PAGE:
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Selection blunders are hurting Australia

Australia's Adam Zampa in action. (AAP Image/SNPA, John Cowpland)
Roar Guru
18th September, 2017
20

Hilton Cartwright made his ODI on debut on Sunday, but never looked comfortable and was dismissed for one.

While a first-class batting average over 50 is outstanding, Cartwright’s List A record isn’t good.

In last season’s Matador Cup, he only managed 101 run from his six gamesm, with a batting average of 16.83 – hardly numbers that demand selection.

Tim Paine and Cameron White have been dominating domestic one day cricket for years and don’t get picked, while Peter Handscomb has recently finished a productive county stint with Yorkshire and only got picked as injury cover.

Yet Cartwright’s selection is by no means the worst decision the Australian selectors have made in recent times.

The most obvious selection blunder of recent times was Mitch Marsh in the Test squad for the tour of India. Dropped from the side for not scoring enough runs, Marsh managed scores of 0 and 16 in his only Sheffield Shield game since being dropped.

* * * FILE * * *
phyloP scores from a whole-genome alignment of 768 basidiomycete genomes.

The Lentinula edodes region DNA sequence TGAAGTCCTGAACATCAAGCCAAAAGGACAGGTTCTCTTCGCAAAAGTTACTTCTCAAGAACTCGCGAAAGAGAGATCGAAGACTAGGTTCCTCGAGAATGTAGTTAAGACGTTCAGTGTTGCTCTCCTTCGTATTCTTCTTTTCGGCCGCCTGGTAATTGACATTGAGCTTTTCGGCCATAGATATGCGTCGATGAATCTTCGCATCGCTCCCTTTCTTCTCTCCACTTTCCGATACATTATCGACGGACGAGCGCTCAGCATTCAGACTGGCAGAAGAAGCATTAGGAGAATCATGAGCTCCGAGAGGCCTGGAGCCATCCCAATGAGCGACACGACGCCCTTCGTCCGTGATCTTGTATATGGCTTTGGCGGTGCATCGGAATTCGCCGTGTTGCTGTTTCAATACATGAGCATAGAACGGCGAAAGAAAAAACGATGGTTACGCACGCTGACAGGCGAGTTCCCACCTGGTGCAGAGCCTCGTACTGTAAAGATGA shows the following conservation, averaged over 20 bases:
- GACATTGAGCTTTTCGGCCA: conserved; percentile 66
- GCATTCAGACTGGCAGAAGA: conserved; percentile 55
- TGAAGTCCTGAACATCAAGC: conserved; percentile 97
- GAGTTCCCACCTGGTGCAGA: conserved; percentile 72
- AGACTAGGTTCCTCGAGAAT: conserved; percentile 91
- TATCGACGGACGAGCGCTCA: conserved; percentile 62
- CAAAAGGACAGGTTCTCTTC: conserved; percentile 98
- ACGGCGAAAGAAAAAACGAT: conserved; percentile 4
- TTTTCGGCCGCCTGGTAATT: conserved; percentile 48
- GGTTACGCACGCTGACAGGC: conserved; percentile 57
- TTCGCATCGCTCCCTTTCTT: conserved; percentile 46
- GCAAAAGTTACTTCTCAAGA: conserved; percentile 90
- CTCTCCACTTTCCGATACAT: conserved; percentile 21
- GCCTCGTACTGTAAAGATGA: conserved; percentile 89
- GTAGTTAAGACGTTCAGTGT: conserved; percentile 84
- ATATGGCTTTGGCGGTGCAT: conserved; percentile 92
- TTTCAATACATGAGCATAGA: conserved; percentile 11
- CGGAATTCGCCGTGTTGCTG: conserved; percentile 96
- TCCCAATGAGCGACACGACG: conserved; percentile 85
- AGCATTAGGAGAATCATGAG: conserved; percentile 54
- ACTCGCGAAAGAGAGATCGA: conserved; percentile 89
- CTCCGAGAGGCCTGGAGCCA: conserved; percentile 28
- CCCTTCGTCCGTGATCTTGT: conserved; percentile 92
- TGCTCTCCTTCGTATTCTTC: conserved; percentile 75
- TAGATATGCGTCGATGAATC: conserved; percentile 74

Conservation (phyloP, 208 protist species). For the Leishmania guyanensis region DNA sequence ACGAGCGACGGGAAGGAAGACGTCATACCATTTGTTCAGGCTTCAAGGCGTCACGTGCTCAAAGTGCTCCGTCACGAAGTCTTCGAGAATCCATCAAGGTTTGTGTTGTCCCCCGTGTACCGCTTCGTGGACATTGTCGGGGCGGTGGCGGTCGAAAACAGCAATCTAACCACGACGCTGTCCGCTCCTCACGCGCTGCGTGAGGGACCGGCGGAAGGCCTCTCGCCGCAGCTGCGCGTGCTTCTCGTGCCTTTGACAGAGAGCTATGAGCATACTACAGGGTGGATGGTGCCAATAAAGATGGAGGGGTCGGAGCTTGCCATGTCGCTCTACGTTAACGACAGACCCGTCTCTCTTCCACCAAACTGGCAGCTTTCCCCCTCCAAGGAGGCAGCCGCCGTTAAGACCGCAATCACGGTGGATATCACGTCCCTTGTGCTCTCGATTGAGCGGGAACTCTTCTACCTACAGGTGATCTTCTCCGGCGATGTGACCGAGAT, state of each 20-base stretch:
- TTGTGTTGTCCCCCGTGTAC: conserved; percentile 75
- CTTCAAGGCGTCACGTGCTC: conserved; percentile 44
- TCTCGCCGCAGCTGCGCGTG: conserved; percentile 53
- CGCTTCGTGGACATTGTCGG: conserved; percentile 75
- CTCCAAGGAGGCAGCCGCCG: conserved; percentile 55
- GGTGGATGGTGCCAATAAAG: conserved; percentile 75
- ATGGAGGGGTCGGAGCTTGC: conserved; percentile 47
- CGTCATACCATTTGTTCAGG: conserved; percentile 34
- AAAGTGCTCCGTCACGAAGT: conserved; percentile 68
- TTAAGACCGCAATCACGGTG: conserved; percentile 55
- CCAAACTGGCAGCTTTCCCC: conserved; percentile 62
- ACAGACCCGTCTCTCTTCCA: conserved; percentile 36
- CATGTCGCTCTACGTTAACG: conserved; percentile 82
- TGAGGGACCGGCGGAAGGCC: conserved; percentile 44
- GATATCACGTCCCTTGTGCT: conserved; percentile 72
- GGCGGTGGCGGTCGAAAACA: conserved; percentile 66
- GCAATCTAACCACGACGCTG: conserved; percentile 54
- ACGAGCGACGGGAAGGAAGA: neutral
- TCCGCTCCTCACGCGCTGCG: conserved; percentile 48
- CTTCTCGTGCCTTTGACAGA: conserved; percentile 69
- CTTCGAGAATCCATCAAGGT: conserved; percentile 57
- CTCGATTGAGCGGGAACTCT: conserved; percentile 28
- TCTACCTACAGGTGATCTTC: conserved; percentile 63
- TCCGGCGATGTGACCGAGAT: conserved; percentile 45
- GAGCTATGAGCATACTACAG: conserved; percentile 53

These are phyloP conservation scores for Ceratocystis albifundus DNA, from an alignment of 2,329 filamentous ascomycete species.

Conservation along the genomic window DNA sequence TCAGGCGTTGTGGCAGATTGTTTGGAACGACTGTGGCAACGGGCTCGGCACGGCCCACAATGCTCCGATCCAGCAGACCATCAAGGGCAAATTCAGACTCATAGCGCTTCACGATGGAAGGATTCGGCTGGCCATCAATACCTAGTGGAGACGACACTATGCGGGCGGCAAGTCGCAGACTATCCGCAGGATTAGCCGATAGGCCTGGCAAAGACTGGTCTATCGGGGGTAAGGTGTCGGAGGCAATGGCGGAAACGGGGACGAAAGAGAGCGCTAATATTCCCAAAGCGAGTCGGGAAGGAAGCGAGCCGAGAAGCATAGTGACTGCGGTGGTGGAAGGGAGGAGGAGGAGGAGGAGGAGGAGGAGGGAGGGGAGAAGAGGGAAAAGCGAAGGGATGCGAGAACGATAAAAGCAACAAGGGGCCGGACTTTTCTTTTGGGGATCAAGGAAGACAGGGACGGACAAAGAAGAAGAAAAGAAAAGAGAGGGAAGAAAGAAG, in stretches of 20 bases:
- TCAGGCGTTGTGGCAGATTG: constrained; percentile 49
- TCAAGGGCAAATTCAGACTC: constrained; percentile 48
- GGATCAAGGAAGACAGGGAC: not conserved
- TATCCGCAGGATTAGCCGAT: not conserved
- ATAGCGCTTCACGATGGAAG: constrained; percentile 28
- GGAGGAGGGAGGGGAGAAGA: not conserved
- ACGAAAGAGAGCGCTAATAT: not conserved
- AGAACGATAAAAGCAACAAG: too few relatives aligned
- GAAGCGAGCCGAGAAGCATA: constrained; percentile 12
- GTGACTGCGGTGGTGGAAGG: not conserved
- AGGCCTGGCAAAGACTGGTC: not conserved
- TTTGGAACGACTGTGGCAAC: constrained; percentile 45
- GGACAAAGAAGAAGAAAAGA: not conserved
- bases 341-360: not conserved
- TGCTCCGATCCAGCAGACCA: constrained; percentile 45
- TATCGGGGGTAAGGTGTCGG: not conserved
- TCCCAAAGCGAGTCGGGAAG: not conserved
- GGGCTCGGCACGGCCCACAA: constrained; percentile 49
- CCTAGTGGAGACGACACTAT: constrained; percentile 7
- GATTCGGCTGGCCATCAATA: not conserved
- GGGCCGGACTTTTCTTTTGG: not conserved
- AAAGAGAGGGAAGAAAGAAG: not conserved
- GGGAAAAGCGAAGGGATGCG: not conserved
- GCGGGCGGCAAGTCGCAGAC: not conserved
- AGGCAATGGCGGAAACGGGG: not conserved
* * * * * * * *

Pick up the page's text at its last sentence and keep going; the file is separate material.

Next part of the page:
This was good enough for the selectors, who put Marsh straight back into the Test side, and he averaged 12 in two outings before injury ruled him out of the rest of the series.

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Adam Zampa was the leading ODI wicket taker in 2016, with 30, before being dropped during the home summer and playing just three of Australia’s eight home ODIs in 2016-17.

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Matthew Wade was brought back into the Test side to strengthen an inexperienced batting line, but in his 12 first-class matches prior, he scored 302 run at an average of 23.23, with just one half century.

Wade’s Test numbers since being recalled are no better, averaging 20.23 with one half century from ten matches. He must be dropped for the Ashes.

Steven O’Keefe was was Australia’s joint leading wickettaker in India, with 19, and was then dropped for the Bangladesh tour due to ‘poor form’. O’Keefe was then added to the Test squad midway through the Bangladesh sereis, where his bowling wasn’t as good as in India – but is that really a surprise, seeing as he didn’t have any preparation?

For Australia to be successful, selectors must pick the best players available, which means picking players who are performing at domestic level.